Palestine Update 477
Former Israeli envoys term Israeli occupation of West Bank as ‘apartheid’
In a damning indictment of Israel’s genocidal policies in the occupied West Bank, two former Israeli envoys have termed the regime’s occupation as “apartheid,” drawing parallels with pre-1994 South Africa where racial segregation was legalized.
In an article published in a South African news website, former ambassadors Ilan Baruch and Alon Liel said the situation between Palestine and the Israeli regime was one of “inherent inequality…For over half a century, Israel has ruled over the occupied Palestinian territories with a two-tiered legal system, in which, within the same tract of land in the West Bank, Israeli settlers live under Israeli civil law while Palestinians live under military law.” The former ambassadors said the Israeli regime has “worked to change both the geography and the demography” of the West Bank through the construction of illegal settlements. “This has happened alongside the expropriation and takeover of massive amounts of Palestinian land, including Palestinian home evictions and demolitions. That is, settlements are built and expanded at the expense of Palestinian communities, which are forced onto smaller and smaller tracts of land,” they noted in the scathing article. Referring to the then-minister of military affairs of the Israeli regime, Ariel Sharon, to South Africa in the early 1980s, when Sharon had “expressed great interest” in South Africa’s Bantustan project, the duo write that the map of West Bank “leaves little doubt regarding where Sharon received his inspiration.”
Pointing to illegal Israeli settlements in the occupied West Bank, the duo emphasized that the regime in Tel Aviv was inspired by South Africa’s Bantustan project, which was a product of racial and class discrimination propounded by the white with contempt against the black. “The West Bank today consists of 165 ‘enclaves’ – that is, Palestinian communities encircled by territory taken over by the settlement enterprise.” The Bantustans of South Africa under the apartheid regime and the map of the occupied Palestinian territories today, they emphasized, are based on the same idea of “concentrating the ‘undesirable’ population in as small an area as possible, in a series of non-contiguous enclaves…By gradually driving these populations from their land and concentrating them into dense and fractured pockets, both South Africa then and Israel today worked to thwart political autonomy and true democracy,” wrote the former envoys.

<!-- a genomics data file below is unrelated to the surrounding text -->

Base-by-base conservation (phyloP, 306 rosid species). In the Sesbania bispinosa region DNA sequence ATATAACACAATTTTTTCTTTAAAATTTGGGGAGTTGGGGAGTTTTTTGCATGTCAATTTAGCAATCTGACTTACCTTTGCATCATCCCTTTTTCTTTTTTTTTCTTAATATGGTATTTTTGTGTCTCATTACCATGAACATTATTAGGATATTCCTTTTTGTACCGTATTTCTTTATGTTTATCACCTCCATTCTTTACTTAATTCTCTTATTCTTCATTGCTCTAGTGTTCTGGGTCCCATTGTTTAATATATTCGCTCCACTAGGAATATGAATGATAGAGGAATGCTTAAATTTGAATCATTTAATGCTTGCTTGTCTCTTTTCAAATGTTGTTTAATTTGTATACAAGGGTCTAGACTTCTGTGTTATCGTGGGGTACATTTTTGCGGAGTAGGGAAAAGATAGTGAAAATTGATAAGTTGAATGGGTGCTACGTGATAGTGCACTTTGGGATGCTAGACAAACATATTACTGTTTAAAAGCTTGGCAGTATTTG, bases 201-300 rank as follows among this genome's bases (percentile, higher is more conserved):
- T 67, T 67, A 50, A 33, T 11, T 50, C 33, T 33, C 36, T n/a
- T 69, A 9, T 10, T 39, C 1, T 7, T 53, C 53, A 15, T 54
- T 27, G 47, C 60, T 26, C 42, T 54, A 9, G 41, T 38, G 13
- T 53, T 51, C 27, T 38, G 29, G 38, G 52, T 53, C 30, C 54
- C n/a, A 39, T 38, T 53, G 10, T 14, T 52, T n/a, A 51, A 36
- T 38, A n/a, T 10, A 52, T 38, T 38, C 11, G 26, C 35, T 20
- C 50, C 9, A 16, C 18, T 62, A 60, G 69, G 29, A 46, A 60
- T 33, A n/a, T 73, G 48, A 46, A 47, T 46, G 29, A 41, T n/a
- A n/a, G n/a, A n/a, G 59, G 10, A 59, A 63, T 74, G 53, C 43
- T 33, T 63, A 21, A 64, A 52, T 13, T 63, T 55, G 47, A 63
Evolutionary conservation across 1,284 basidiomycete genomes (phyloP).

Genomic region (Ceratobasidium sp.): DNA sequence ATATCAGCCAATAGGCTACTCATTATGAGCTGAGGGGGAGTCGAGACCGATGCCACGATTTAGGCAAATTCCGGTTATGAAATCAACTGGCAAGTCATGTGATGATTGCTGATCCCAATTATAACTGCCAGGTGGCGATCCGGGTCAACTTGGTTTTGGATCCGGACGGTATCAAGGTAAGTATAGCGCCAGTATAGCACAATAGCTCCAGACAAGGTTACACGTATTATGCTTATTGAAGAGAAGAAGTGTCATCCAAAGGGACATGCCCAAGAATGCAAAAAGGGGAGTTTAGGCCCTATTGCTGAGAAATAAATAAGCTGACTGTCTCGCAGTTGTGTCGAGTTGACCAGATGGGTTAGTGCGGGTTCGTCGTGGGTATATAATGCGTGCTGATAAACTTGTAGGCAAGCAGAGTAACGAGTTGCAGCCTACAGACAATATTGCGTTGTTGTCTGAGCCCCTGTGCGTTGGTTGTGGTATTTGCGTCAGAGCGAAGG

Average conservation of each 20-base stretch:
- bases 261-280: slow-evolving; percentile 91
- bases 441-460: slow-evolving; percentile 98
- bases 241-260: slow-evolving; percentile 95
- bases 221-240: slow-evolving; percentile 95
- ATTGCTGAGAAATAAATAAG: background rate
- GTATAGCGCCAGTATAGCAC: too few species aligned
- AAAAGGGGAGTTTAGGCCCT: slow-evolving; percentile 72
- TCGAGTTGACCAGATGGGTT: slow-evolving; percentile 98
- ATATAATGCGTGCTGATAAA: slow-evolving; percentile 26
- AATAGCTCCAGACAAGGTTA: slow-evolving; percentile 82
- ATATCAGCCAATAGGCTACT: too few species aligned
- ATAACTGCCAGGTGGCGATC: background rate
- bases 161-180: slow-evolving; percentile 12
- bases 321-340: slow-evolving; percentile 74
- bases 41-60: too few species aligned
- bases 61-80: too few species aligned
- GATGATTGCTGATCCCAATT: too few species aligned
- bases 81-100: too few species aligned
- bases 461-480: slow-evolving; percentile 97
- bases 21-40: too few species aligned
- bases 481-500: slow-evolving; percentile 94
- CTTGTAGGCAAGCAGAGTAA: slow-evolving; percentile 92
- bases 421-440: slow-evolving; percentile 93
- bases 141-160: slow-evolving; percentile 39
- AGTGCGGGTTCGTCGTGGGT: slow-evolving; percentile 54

‘Wake up, world’
Baruch and Liel argued that their time in post-apartheid South Africa had led them to learn firsthand about the “reality of apartheid and the horrors it inflicted,” calling on the world to stand up for Palestine as they did against apartheid in South Africa in the 1990s. “It is time for the world to recognize that what we saw in South Africa decades ago is happening in the occupied Palestinian territories too,” they wrote.
“It is time for the world to take decisive diplomatic action in our case as well and work towards building a future of equality, dignity, and security for Palestinians and Israelis alike,” they hastened to add. They also warn that the Israeli occupation was not temporary and that the Israeli regime had “no political will to end it.”
Liel, the Israeli regime’s envoy to South Africa during the transition from apartheid from 1992 to 1994, also served as the director-general of the regime’s foreign ministry between 2000 and 2001.
Baruch served as the ambassador to South Africa from 2005 to 2008. He also served as an envoy to Namibia, Botswana, and Zimbabwe.
Marwan Barghouti is top of prisoner exchange list
Hamas has said that it will prioritize the release of senior Fatah leader Marwan Barghouti in any prisoner exchange deal with Israel. This was revealed after a meeting between the head of the Palestinian Islamic Resistance Movement’s political bureau, Ismail Haniyeh, and Fadwa Barghouti, the wife of the 62-year-old who is entering his 20th year in an Israeli prison.
Haniyeh spoke with Barghouti’s wife in the presence of several prominent leaders of the movement earlier this month in Cairo. A senior Hamas source who was present at the meeting told Al-Monitor that Haniyeh has prioritised Barghouti’s release. Fadwa Barghouti received assurances that her husband will be at the top of the list in any future prisoner exchange deal with Israel. Haniyeh and Egyptian officials discussed the possibility of a new deal with Israel. The Egyptian mediators believe that the time is not yet ripe to make progress in talks with the Israelis, and suggested postponing the issue until the new government gets to work.
UN talks to bolster ceasefire going nowhere: Hamas
A meeting between Hamas and United Nations envoy to strengthen the ceasefire between Hamas and Israel went poorly, Yahya Sinwar, the leader of Hamas in Gaza, said. The UN official recently arrived in the Gaza Strip in an attempt to stabilize the fragile ceasefire between Israel and Gaza-based Palestinian terror groups.
Both sides have violated the truce in recent days: Palestinians have launched incendiary balloons into Israeli territory, torching swaths of open land, and Israel has responded with airstrikes against Hamas targets. “It was a bad meeting. It was not positive at all, and we clarified to the [United Nations] delegation that we would hold a meeting of Islamic and national factions in Gaza to decide our next steps,” Sinwar told reporters following the meeting. “It seems that the occupation did not get our people’s message,” added Sinwar, referring to Israel.